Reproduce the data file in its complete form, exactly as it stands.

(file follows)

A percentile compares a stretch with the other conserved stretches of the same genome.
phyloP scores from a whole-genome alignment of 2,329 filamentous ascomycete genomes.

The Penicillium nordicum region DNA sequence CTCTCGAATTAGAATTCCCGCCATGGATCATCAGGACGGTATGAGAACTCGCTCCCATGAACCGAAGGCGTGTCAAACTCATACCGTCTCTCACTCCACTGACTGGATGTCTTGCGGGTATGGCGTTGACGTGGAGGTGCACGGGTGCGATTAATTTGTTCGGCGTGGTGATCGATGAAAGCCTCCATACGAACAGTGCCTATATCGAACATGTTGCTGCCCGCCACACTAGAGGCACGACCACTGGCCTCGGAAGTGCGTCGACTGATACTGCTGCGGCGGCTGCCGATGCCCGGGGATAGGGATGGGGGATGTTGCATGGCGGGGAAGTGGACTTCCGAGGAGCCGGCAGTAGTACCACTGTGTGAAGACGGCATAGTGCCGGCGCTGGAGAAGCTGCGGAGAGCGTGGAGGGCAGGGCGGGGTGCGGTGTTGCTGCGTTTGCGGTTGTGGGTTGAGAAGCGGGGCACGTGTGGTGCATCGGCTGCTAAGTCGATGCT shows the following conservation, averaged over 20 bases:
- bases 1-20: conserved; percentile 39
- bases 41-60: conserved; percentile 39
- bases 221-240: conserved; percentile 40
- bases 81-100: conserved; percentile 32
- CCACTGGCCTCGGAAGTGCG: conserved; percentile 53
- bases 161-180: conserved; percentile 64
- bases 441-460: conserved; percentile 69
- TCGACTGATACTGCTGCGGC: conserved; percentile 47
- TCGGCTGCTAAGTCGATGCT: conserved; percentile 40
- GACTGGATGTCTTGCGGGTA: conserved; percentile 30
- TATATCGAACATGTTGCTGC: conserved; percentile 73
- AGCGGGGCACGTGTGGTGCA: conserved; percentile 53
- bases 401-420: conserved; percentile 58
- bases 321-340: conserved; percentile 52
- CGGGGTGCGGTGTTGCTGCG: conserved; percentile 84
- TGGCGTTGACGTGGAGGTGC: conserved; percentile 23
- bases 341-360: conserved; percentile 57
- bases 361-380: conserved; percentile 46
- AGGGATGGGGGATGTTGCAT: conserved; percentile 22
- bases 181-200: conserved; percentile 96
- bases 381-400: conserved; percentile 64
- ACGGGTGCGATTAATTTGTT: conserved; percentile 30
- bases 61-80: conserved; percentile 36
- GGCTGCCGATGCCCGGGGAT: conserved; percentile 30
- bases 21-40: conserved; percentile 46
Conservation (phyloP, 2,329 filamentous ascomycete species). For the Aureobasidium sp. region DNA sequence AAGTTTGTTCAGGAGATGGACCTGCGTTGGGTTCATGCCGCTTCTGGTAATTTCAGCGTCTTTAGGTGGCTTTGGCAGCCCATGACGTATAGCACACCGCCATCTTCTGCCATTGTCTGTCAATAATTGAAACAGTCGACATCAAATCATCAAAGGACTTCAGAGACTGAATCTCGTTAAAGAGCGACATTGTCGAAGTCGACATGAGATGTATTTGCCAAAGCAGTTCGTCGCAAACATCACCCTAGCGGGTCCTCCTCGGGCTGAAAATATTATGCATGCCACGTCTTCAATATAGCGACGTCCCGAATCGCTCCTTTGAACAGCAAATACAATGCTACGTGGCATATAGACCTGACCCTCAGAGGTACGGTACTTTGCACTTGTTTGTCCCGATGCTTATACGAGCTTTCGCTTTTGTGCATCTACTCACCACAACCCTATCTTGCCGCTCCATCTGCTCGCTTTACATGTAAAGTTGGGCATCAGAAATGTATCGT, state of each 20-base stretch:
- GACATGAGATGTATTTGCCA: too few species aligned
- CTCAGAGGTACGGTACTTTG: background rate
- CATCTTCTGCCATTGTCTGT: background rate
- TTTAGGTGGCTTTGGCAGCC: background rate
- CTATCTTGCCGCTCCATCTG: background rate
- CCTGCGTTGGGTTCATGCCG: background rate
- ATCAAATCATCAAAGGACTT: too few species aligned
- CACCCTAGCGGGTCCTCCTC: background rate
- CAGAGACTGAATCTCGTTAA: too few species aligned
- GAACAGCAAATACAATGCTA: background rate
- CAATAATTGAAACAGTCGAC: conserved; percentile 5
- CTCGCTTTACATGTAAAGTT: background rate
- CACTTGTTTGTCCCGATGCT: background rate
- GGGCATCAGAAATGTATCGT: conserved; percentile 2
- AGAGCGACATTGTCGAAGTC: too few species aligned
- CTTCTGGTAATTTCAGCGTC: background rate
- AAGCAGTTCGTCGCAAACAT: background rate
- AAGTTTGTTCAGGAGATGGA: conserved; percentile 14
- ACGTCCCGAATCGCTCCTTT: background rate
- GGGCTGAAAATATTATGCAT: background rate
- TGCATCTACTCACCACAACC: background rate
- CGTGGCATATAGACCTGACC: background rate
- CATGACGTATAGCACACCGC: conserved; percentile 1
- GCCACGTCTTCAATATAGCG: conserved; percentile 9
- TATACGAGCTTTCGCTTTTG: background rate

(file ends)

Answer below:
A percentile compares a stretch with the other conserved stretches of the same genome.
phyloP scores from a whole-genome alignment of 2,329 filamentous ascomycete genomes.

The Penicillium nordicum region DNA sequence CTCTCGAATTAGAATTCCCGCCATGGATCATCAGGACGGTATGAGAACTCGCTCCCATGAACCGAAGGCGTGTCAAACTCATACCGTCTCTCACTCCACTGACTGGATGTCTTGCGGGTATGGCGTTGACGTGGAGGTGCACGGGTGCGATTAATTTGTTCGGCGTGGTGATCGATGAAAGCCTCCATACGAACAGTGCCTATATCGAACATGTTGCTGCCCGCCACACTAGAGGCACGACCACTGGCCTCGGAAGTGCGTCGACTGATACTGCTGCGGCGGCTGCCGATGCCCGGGGATAGGGATGGGGGATGTTGCATGGCGGGGAAGTGGACTTCCGAGGAGCCGGCAGTAGTACCACTGTGTGAAGACGGCATAGTGCCGGCGCTGGAGAAGCTGCGGAGAGCGTGGAGGGCAGGGCGGGGTGCGGTGTTGCTGCGTTTGCGGTTGTGGGTTGAGAAGCGGGGCACGTGTGGTGCATCGGCTGCTAAGTCGATGCT shows the following conservation, averaged over 20 bases:
- bases 1-20: conserved; percentile 39
- bases 41-60: conserved; percentile 39
- bases 221-240: conserved; percentile 40
- bases 81-100: conserved; percentile 32
- CCACTGGCCTCGGAAGTGCG: conserved; percentile 53
- bases 161-180: conserved; percentile 64
- bases 441-460: conserved; percentile 69
- TCGACTGATACTGCTGCGGC: conserved; percentile 47
- TCGGCTGCTAAGTCGATGCT: conserved; percentile 40
- GACTGGATGTCTTGCGGGTA: conserved; percentile 30
- TATATCGAACATGTTGCTGC: conserved; percentile 73
- AGCGGGGCACGTGTGGTGCA: conserved; percentile 53
- bases 401-420: conserved; percentile 58
- bases 321-340: conserved; percentile 52
- CGGGGTGCGGTGTTGCTGCG: conserved; percentile 84
- TGGCGTTGACGTGGAGGTGC: conserved; percentile 23
- bases 341-360: conserved; percentile 57
- bases 361-380: conserved; percentile 46
- AGGGATGGGGGATGTTGCAT: conserved; percentile 22
- bases 181-200: conserved; percentile 96
- bases 381-400: conserved; percentile 64
- ACGGGTGCGATTAATTTGTT: conserved; percentile 30
- bases 61-80: conserved; percentile 36
- GGCTGCCGATGCCCGGGGAT: conserved; percentile 30
- bases 21-40: conserved; percentile 46
Conservation (phyloP, 2,329 filamentous ascomycete species). For the Aureobasidium sp. region DNA sequence AAGTTTGTTCAGGAGATGGACCTGCGTTGGGTTCATGCCGCTTCTGGTAATTTCAGCGTCTTTAGGTGGCTTTGGCAGCCCATGACGTATAGCACACCGCCATCTTCTGCCATTGTCTGTCAATAATTGAAACAGTCGACATCAAATCATCAAAGGACTTCAGAGACTGAATCTCGTTAAAGAGCGACATTGTCGAAGTCGACATGAGATGTATTTGCCAAAGCAGTTCGTCGCAAACATCACCCTAGCGGGTCCTCCTCGGGCTGAAAATATTATGCATGCCACGTCTTCAATATAGCGACGTCCCGAATCGCTCCTTTGAACAGCAAATACAATGCTACGTGGCATATAGACCTGACCCTCAGAGGTACGGTACTTTGCACTTGTTTGTCCCGATGCTTATACGAGCTTTCGCTTTTGTGCATCTACTCACCACAACCCTATCTTGCCGCTCCATCTGCTCGCTTTACATGTAAAGTTGGGCATCAGAAATGTATCGT, state of each 20-base stretch:
- GACATGAGATGTATTTGCCA: too few species aligned
- CTCAGAGGTACGGTACTTTG: background rate
- CATCTTCTGCCATTGTCTGT: background rate
- TTTAGGTGGCTTTGGCAGCC: background rate
- CTATCTTGCCGCTCCATCTG: background rate
- CCTGCGTTGGGTTCATGCCG: background rate
- ATCAAATCATCAAAGGACTT: too few species aligned
- CACCCTAGCGGGTCCTCCTC: background rate
- CAGAGACTGAATCTCGTTAA: too few species aligned
- GAACAGCAAATACAATGCTA: background rate
- CAATAATTGAAACAGTCGAC: conserved; percentile 5
- CTCGCTTTACATGTAAAGTT: background rate
- CACTTGTTTGTCCCGATGCT: background rate
- GGGCATCAGAAATGTATCGT: conserved; percentile 2
- AGAGCGACATTGTCGAAGTC: too few species aligned
- CTTCTGGTAATTTCAGCGTC: background rate
- AAGCAGTTCGTCGCAAACAT: background rate
- AAGTTTGTTCAGGAGATGGA: conserved; percentile 14
- ACGTCCCGAATCGCTCCTTT: background rate
- GGGCTGAAAATATTATGCAT: background rate
- TGCATCTACTCACCACAACC: background rate
- CGTGGCATATAGACCTGACC: background rate
- CATGACGTATAGCACACCGC: conserved; percentile 1
- GCCACGTCTTCAATATAGCG: conserved; percentile 9
- TATACGAGCTTTCGCTTTTG: background rate